That's why we launched the billion-dollar National Innovation and Science Agenda — a package of measures that will promote a dynamic culture of entrepreneurship.
It will be easier than ever before for budding businesses to take a risk and reach for success.
For instance, raising equity finance will be easier with a 20 per cent non-refundable tax offset for investors.
There will also be a 10-year exemption on capital gains tax if investments are held for at least three years.
We're also making moves to strike a better balance between encouraging entrepreneurship and protecting creditors.
For example, changes to insolvency and bankruptcy laws like reducing the default bankruptcy period to one year and introducing a 'safe harbour' for directors from personal liability for insolvent trading.
Australians will also be encouraged to do collaborative research — to develop their ideas into new products and services for here and abroad — and to bring in new talent from overseas.
Our Incubator Support Program will help grow the next generation of innovative businesses, supporting new incubators in regions or sectors with high innovation potential.
And, of course, we'll be cutting red tape left and right to free up innovative businesses to grow.
In my own Riverina electorate I have seen an exciting and comprehensive embrace of 21st Century technology which meets consumers' needs and creates more local jobs and opportunities.
I'll share the examples with you of two innovative local women in Wagga Wagga.
Together, they have set Wagga Wagga and surrounds on a path to an embrace of 100 local start-ups by 2020. With their natural and infectious passion and a great deal of hard work, these Wagga Wagga women have made a success out of having an idea and the courage and ambition to back themselves.
Simone Eyles founded the mobile coffee app 365Cups in Wagga Wagga in 2011 and it has become an international sensation, selling more than one million coffees in countries across Australasia.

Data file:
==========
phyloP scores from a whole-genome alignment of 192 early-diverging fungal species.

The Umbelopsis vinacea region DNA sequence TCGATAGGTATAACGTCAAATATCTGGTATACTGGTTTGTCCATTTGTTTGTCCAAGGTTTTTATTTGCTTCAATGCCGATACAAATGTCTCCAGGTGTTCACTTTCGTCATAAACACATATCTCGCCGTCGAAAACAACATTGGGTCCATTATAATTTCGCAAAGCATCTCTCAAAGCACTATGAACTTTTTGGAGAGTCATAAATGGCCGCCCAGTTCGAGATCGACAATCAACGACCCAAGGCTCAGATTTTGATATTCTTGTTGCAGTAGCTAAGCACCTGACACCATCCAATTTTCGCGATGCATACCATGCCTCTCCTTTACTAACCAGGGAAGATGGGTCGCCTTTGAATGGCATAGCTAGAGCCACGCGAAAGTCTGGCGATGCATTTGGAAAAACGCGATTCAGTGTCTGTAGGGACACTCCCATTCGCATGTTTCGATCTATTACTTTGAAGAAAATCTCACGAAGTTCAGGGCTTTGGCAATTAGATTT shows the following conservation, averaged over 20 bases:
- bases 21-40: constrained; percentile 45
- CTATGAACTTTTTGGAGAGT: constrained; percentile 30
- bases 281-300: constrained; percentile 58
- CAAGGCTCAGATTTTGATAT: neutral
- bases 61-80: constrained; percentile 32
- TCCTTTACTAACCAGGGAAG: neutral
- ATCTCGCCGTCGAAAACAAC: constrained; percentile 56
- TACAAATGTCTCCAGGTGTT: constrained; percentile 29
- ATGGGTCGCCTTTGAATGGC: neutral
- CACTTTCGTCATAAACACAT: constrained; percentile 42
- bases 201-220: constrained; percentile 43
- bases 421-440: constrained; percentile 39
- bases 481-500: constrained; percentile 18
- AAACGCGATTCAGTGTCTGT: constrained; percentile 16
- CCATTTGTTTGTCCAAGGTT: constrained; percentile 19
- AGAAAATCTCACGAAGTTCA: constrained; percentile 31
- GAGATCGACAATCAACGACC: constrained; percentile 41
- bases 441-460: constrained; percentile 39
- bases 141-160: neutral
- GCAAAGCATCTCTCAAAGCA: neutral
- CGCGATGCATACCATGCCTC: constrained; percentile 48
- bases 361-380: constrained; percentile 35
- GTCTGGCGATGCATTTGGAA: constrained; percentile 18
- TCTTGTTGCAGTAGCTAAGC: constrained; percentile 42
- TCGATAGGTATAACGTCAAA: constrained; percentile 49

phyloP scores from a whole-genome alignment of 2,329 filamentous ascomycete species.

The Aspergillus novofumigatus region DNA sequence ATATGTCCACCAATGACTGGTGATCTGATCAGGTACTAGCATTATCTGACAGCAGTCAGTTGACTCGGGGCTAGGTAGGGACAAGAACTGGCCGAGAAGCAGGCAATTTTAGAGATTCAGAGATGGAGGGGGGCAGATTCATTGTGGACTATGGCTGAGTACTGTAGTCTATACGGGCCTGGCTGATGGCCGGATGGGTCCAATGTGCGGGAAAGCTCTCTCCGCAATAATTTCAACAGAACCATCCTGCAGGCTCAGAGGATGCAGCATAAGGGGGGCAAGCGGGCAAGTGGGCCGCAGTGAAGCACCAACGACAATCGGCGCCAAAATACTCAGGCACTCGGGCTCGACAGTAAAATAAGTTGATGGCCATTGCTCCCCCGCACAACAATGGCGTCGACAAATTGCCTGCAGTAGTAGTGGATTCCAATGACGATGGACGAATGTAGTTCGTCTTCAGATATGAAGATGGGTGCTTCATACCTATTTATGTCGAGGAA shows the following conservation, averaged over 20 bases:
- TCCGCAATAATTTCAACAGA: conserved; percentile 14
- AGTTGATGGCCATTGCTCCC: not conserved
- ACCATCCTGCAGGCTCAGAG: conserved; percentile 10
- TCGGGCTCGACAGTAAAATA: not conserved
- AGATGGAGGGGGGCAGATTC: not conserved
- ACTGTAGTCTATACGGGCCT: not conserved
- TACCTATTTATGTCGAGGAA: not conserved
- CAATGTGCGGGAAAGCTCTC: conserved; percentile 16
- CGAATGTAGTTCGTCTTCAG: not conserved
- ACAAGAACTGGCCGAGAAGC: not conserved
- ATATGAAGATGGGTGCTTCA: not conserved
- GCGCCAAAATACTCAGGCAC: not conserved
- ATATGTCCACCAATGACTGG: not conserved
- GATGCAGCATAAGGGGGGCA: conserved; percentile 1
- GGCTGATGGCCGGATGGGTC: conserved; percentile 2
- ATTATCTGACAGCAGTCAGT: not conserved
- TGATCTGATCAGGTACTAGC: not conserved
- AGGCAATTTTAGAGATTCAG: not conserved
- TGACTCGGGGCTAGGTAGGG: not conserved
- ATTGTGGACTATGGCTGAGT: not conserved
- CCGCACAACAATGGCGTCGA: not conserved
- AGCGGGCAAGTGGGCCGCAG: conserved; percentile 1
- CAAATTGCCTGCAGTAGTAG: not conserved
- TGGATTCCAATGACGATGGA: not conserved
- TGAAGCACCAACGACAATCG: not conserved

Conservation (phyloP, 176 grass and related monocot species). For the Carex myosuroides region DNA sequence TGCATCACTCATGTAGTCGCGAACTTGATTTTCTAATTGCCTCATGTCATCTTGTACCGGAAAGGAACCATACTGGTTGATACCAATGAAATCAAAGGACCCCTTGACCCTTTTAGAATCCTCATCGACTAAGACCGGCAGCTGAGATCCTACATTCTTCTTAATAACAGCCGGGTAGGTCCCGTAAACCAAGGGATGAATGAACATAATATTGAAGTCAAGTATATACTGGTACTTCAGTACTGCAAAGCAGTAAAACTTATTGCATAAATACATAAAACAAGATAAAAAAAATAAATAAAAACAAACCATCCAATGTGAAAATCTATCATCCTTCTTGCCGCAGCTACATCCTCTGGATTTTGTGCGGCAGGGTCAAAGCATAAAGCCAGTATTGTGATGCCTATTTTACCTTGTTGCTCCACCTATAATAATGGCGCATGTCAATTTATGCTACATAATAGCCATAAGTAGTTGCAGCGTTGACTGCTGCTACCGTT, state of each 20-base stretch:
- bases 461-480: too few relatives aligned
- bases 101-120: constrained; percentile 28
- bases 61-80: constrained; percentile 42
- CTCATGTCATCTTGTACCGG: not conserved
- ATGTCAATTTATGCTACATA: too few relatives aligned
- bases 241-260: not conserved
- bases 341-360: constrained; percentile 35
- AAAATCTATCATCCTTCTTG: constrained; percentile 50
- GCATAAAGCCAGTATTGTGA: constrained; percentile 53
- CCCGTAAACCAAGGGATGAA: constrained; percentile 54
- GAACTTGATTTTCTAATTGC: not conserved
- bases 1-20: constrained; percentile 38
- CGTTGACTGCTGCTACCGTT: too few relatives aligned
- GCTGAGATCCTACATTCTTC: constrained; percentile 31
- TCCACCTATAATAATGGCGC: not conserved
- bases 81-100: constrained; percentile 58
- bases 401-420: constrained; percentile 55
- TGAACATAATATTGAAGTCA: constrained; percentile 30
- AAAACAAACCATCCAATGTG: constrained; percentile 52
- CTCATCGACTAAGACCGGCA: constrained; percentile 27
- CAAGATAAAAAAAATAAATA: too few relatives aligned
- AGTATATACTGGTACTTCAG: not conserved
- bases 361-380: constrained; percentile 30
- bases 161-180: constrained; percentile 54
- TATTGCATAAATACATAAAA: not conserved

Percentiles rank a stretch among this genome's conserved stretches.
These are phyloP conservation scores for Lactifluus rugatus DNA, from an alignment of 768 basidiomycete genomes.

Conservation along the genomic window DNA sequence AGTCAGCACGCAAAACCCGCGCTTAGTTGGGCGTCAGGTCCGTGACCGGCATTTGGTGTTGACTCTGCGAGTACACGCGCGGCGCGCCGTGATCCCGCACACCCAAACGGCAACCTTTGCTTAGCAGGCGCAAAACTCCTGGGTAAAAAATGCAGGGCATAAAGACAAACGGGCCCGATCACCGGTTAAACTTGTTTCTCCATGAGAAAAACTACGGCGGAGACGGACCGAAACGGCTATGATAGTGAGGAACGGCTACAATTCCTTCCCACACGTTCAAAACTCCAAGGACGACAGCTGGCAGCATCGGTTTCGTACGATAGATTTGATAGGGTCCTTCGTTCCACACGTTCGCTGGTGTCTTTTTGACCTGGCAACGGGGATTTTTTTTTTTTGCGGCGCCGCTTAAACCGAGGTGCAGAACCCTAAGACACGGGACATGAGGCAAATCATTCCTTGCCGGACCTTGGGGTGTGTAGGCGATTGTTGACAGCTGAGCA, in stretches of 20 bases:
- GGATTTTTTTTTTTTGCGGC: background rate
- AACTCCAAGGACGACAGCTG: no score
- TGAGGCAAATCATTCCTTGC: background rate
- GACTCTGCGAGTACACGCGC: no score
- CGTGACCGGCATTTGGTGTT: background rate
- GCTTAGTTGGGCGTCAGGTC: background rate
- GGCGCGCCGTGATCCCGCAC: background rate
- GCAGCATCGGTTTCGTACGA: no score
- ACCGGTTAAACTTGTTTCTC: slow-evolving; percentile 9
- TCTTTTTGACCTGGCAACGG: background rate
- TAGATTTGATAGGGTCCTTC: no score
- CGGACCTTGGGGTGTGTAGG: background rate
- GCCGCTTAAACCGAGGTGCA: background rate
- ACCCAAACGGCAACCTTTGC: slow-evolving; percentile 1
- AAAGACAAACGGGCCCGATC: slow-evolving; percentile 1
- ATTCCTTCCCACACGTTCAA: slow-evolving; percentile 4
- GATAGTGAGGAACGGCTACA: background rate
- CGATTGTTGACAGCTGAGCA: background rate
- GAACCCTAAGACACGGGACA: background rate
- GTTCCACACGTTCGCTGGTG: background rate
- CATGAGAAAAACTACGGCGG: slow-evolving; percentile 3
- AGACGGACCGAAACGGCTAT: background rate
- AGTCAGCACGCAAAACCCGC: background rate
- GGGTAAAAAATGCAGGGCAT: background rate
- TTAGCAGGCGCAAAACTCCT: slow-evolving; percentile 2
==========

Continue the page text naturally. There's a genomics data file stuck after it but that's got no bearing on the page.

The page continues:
Every week, more coffee shops and more customers download this mobile app and use it as a means of getting the all-important caffeine hit, whether in town or on the road.
As a country MP with an electorate the size of Switzerland, I often use Simone's app to order a coffee from a local café as I drive through a town. The process is easy, quick and a practical response to the modern needs of consumers.
Just like Simone, Collingullie local Diana Somerville used her Defence experience and know-how from life on the farm to find opportunities to capture farmers' innovation and grow her own small business.
Her work has grown to include industry-leading conference at Wagga Wagga's Charles Sturt University with farmers and IT experts to see how farmers are embracing technology and digitising commodity exchanges to ensure their product can get sold sooner and at the best possible price for farmers.
Based at an "incubator", or hub, for start-ups in Wagga Wagga's CBD, the energy, enthusiasm and environment is something reminiscent of Google – complete with bean bags, open spaces and table tennis tables. And it is hard to not be inspired or encouraged by the optimism.
Innovation is just one part – a very important part – of our broader agenda for small business.
The last two federal budgets demonstrate our support for hardworking small businesses.